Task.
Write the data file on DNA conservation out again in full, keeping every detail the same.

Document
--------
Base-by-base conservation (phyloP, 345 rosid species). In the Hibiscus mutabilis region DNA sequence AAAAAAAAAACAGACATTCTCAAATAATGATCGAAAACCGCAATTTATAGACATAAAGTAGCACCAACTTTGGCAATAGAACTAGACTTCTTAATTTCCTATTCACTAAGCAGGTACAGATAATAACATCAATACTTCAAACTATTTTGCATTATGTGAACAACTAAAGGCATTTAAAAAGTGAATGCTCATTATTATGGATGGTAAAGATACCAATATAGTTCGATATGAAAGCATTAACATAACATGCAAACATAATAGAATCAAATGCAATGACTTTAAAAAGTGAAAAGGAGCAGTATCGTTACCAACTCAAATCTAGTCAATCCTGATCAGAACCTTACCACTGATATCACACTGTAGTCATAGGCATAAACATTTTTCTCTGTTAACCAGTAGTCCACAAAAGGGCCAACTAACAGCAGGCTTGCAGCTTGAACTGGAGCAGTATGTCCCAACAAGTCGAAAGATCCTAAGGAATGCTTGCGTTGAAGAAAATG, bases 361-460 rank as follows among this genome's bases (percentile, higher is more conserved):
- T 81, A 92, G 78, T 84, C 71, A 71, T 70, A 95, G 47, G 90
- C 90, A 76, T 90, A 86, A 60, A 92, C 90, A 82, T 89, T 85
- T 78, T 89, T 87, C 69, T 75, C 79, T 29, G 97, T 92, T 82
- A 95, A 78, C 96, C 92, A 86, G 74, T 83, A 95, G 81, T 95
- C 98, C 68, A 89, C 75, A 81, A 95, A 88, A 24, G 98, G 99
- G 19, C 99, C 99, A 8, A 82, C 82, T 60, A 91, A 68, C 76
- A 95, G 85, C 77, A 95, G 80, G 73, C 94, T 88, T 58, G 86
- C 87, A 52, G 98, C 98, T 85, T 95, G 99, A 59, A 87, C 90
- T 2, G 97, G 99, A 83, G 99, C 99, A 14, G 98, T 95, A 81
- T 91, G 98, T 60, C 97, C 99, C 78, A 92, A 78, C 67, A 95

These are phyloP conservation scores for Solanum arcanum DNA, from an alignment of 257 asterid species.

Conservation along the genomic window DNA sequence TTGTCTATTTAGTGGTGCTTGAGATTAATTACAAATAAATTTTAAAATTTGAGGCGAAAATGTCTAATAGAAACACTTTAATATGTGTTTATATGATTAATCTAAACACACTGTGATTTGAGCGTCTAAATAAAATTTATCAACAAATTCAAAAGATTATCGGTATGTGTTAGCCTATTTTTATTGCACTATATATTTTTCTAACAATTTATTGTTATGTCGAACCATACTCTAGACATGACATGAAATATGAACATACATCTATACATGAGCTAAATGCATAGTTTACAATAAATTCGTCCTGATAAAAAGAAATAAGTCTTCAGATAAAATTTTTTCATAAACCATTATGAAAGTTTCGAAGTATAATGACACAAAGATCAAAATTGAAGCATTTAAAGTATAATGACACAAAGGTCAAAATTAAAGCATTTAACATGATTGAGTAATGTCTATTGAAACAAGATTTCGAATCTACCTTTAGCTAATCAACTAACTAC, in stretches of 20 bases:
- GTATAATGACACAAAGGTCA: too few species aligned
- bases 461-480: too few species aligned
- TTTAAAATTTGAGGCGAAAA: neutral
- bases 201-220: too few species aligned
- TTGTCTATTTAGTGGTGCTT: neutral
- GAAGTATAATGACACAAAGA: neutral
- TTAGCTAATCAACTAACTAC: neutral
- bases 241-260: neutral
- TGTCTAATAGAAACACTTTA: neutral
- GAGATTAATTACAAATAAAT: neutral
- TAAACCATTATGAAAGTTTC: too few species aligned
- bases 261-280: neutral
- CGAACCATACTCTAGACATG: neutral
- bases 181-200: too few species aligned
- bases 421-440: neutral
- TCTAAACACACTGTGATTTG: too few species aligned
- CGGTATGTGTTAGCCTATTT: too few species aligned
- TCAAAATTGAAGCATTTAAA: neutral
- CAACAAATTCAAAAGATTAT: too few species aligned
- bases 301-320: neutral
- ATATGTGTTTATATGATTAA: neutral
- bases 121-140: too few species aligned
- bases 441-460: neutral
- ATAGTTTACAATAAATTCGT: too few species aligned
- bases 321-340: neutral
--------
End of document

Base-by-base conservation (phyloP, 345 rosid species). In the Hibiscus mutabilis region DNA sequence AAAAAAAAAACAGACATTCTCAAATAATGATCGAAAACCGCAATTTATAGACATAAAGTAGCACCAACTTTGGCAATAGAACTAGACTTCTTAATTTCCTATTCACTAAGCAGGTACAGATAATAACATCAATACTTCAAACTATTTTGCATTATGTGAACAACTAAAGGCATTTAAAAAGTGAATGCTCATTATTATGGATGGTAAAGATACCAATATAGTTCGATATGAAAGCATTAACATAACATGCAAACATAATAGAATCAAATGCAATGACTTTAAAAAGTGAAAAGGAGCAGTATCGTTACCAACTCAAATCTAGTCAATCCTGATCAGAACCTTACCACTGATATCACACTGTAGTCATAGGCATAAACATTTTTCTCTGTTAACCAGTAGTCCACAAAAGGGCCAACTAACAGCAGGCTTGCAGCTTGAACTGGAGCAGTATGTCCCAACAAGTCGAAAGATCCTAAGGAATGCTTGCGTTGAAGAAAATG, bases 361-460 rank as follows among this genome's bases (percentile, higher is more conserved):
- T 81, A 92, G 78, T 84, C 71, A 71, T 70, A 95, G 47, G 90
- C 90, A 76, T 90, A 86, A 60, A 92, C 90, A 82, T 89, T 85
- T 78, T 89, T 87, C 69, T 75, C 79, T 29, G 97, T 92, T 82
- A 95, A 78, C 96, C 92, A 86, G 74, T 83, A 95, G 81, T 95
- C 98, C 68, A 89, C 75, A 81, A 95, A 88, A 24, G 98, G 99
- G 19, C 99, C 99, A 8, A 82, C 82, T 60, A 91, A 68, C 76
- A 95, G 85, C 77, A 95, G 80, G 73, C 94, T 88, T 58, G 86
- C 87, A 52, G 98, C 98, T 85, T 95, G 99, A 59, A 87, C 90
- T 2, G 97, G 99, A 83, G 99, C 99, A 14, G 98, T 95, A 81
- T 91, G 98, T 60, C 97, C 99, C 78, A 92, A 78, C 67, A 95

These are phyloP conservation scores for Solanum arcanum DNA, from an alignment of 257 asterid species.

Conservation along the genomic window DNA sequence TTGTCTATTTAGTGGTGCTTGAGATTAATTACAAATAAATTTTAAAATTTGAGGCGAAAATGTCTAATAGAAACACTTTAATATGTGTTTATATGATTAATCTAAACACACTGTGATTTGAGCGTCTAAATAAAATTTATCAACAAATTCAAAAGATTATCGGTATGTGTTAGCCTATTTTTATTGCACTATATATTTTTCTAACAATTTATTGTTATGTCGAACCATACTCTAGACATGACATGAAATATGAACATACATCTATACATGAGCTAAATGCATAGTTTACAATAAATTCGTCCTGATAAAAAGAAATAAGTCTTCAGATAAAATTTTTTCATAAACCATTATGAAAGTTTCGAAGTATAATGACACAAAGATCAAAATTGAAGCATTTAAAGTATAATGACACAAAGGTCAAAATTAAAGCATTTAACATGATTGAGTAATGTCTATTGAAACAAGATTTCGAATCTACCTTTAGCTAATCAACTAACTAC, in stretches of 20 bases:
- GTATAATGACACAAAGGTCA: too few species aligned
- bases 461-480: too few species aligned
- TTTAAAATTTGAGGCGAAAA: neutral
- bases 201-220: too few species aligned
- TTGTCTATTTAGTGGTGCTT: neutral
- GAAGTATAATGACACAAAGA: neutral
- TTAGCTAATCAACTAACTAC: neutral
- bases 241-260: neutral
- TGTCTAATAGAAACACTTTA: neutral
- GAGATTAATTACAAATAAAT: neutral
- TAAACCATTATGAAAGTTTC: too few species aligned
- bases 261-280: neutral
- CGAACCATACTCTAGACATG: neutral
- bases 181-200: too few species aligned
- bases 421-440: neutral
- TCTAAACACACTGTGATTTG: too few species aligned
- CGGTATGTGTTAGCCTATTT: too few species aligned
- TCAAAATTGAAGCATTTAAA: neutral
- CAACAAATTCAAAAGATTAT: too few species aligned
- bases 301-320: neutral
- ATATGTGTTTATATGATTAA: neutral
- bases 121-140: too few species aligned
- bases 441-460: neutral
- ATAGTTTACAATAAATTCGT: too few species aligned
- bases 321-340: neutral